Saturday, May 2, 2020
“There is a place of full release, near to the heart of God, a place where all is joy and peace, near to the heart of God.”
I’m sitting at my dying mother-in-law’s bedside. Mark and I have been taking turns sitting with her so she wouldn’t feel alone. Brother Todd came over today too, and that’s been very helpful. I have been caring for this woman for almost 11 years. Caring for her has become my life. Any time I wanted to take a few hours off to run an errand or see a friend, I had to cover myself. Longer trips, to see my own mom, or children and grandchildren really took planning. I had to make and freeze meals for every day we would be gone so the caregiver would feed her what she liked.
Last week we joked that Mom was going to outlive us all, even though she has this football-sized tumor. She has not suffered any pain because of it, other than that one day in December when she was in so much pain that we took her to emergency. They did a scan and found a tumor so big that the doctors shook their heads and said there was nothing they could do. We started Mom on hospice at home just before the new year.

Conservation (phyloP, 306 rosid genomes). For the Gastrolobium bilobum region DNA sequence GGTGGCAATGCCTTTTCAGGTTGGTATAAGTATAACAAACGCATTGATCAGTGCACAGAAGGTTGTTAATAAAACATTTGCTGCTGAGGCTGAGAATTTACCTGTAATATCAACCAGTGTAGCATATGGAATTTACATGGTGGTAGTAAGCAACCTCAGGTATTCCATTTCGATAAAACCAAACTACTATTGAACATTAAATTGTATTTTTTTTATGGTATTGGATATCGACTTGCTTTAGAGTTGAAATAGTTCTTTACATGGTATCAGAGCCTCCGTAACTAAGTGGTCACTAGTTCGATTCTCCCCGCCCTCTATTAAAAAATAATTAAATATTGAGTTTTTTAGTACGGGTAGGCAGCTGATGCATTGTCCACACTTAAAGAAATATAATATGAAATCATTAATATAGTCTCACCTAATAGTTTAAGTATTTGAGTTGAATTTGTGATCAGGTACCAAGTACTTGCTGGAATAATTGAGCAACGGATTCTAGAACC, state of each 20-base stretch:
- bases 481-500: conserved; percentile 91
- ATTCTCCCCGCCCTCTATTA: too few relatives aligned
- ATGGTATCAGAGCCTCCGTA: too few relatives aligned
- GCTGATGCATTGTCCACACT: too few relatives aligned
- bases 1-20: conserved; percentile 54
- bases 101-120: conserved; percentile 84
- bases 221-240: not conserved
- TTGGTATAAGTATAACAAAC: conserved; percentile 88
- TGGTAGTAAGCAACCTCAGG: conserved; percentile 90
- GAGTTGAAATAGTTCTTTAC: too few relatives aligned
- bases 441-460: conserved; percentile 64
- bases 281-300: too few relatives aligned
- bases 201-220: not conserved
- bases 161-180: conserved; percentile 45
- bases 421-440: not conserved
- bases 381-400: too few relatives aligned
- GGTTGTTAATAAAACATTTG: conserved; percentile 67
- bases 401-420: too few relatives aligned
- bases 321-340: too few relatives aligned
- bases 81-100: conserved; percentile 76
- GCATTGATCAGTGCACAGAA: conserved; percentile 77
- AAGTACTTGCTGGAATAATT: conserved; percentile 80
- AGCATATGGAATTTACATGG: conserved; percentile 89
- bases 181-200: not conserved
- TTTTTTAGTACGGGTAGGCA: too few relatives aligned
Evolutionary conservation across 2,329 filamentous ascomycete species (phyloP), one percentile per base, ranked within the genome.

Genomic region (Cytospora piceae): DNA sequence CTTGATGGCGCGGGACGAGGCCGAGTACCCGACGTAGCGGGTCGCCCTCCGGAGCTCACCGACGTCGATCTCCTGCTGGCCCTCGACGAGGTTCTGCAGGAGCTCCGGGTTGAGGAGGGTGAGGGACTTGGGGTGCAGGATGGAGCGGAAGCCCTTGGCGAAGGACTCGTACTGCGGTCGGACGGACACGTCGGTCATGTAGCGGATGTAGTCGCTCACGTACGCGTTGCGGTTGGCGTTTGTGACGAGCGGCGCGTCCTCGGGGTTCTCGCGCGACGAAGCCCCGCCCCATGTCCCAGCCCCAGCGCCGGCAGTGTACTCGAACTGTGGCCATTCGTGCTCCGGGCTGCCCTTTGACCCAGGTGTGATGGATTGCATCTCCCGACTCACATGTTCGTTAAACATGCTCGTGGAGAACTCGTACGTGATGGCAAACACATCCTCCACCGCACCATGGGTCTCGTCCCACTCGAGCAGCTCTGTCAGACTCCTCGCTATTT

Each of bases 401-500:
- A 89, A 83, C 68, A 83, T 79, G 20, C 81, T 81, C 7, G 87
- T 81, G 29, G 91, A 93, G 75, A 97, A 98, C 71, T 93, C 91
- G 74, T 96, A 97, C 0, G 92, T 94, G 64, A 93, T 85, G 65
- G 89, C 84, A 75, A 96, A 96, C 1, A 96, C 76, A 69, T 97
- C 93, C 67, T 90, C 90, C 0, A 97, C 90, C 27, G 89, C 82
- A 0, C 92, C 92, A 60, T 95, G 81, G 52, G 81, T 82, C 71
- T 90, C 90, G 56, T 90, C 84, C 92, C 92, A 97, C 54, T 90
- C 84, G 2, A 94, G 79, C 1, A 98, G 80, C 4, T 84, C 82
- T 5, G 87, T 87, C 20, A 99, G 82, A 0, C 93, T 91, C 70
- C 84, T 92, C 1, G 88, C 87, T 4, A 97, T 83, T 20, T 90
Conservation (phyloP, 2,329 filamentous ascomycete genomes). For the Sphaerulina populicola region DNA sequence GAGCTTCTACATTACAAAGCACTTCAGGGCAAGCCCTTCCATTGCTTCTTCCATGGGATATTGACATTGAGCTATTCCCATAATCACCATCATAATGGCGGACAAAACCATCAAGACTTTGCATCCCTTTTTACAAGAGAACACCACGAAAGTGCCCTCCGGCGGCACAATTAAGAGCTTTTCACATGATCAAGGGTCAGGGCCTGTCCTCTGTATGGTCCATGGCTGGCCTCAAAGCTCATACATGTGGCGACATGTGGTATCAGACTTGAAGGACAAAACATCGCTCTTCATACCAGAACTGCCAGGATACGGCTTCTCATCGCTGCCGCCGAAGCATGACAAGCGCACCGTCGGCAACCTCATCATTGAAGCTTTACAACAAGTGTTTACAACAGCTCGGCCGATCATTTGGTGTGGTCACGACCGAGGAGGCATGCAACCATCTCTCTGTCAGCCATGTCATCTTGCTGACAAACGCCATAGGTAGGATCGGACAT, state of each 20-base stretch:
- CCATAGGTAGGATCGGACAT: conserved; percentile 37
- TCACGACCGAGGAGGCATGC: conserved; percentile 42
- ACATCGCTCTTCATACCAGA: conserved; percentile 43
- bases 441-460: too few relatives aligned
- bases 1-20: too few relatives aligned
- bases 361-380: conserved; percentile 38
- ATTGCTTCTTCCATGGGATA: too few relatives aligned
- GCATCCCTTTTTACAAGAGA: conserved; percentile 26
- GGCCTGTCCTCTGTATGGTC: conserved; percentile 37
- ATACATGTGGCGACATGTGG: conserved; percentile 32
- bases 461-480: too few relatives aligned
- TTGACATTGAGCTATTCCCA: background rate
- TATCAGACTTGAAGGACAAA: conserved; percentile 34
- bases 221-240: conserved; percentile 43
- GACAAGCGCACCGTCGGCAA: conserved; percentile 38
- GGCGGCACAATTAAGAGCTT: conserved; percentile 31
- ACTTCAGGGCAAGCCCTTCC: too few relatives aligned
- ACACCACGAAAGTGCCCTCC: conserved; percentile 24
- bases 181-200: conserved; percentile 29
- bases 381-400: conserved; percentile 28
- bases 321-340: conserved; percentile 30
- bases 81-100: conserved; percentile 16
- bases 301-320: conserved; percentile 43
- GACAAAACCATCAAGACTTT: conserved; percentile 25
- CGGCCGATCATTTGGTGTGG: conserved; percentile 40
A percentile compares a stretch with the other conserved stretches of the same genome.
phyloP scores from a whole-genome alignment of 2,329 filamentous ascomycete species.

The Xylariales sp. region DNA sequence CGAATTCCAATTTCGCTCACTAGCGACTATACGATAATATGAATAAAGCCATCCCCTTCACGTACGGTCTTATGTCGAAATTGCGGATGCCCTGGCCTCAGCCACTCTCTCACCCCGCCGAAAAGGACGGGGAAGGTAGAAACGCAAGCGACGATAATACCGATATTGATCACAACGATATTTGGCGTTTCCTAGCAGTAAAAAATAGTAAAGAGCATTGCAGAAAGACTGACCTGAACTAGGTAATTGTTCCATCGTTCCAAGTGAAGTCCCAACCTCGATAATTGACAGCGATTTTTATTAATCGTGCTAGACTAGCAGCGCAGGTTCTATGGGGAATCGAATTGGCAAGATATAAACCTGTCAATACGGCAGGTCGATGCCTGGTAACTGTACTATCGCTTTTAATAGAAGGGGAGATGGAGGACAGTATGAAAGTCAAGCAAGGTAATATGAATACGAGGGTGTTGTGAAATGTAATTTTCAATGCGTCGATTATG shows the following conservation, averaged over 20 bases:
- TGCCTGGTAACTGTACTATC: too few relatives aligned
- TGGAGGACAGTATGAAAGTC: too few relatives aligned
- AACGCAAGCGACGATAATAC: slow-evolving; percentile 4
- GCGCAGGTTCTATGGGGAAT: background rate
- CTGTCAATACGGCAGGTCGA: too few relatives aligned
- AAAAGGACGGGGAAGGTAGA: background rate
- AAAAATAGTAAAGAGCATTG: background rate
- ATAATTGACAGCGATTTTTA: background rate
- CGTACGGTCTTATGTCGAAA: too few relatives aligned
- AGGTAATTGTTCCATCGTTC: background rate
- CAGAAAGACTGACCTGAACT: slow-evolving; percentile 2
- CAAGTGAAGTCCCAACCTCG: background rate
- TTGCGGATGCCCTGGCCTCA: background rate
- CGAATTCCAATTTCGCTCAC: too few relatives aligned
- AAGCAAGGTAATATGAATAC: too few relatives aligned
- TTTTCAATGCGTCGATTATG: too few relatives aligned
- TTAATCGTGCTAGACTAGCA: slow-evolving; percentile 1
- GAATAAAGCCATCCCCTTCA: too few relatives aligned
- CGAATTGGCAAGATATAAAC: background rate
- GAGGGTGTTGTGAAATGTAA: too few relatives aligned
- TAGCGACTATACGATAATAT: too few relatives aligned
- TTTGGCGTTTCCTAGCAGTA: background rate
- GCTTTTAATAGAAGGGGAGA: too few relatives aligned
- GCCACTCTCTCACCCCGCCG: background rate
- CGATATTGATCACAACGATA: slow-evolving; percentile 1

Then, on Wednesday morning, April 29th, Mom woke up with pain in her abdomen. It wouldn’t go away, so I gave her a teeny bit of morphine. She was fine the rest of the day, and on Thursday, when she awoke, I asked if she had any pain. “No pain,” she said. “Praise the Lord! I have no pain!” But by 2:30 in the afternoon, everything changed. The pain grabbed hold of her and made her shudder uncontrollably. Our Livingston hospice nurse, Hana, came right over and determined that the pain was very real. She discussed with us Mom’s need for pain management, and morphine was the only medicine that even touched the pain. I don’t know what changed so quickly, and why the pain took hold the way it did, but here we sit, two days later, watching this woman we love die. We try to keep the agony at bay with morphine. It’s dreadful to be in this position, knowing that the medicine that gives her relief will kill her, and yet having to decide to go ahead with it.
With the increase of morphine, Mom sleeps a lot. I play classic hymns loud enough for her to hear them. Once in a while I’ll look and see her mouthing the words to the hymns.
“And when this flesh and heart shall fail, and mortal life shall cease, I shall possess within the veil a life of joy and peace. Amazing Grace how sweet the sound.”
Here you will find 2 1/2 hours of Classic Hymns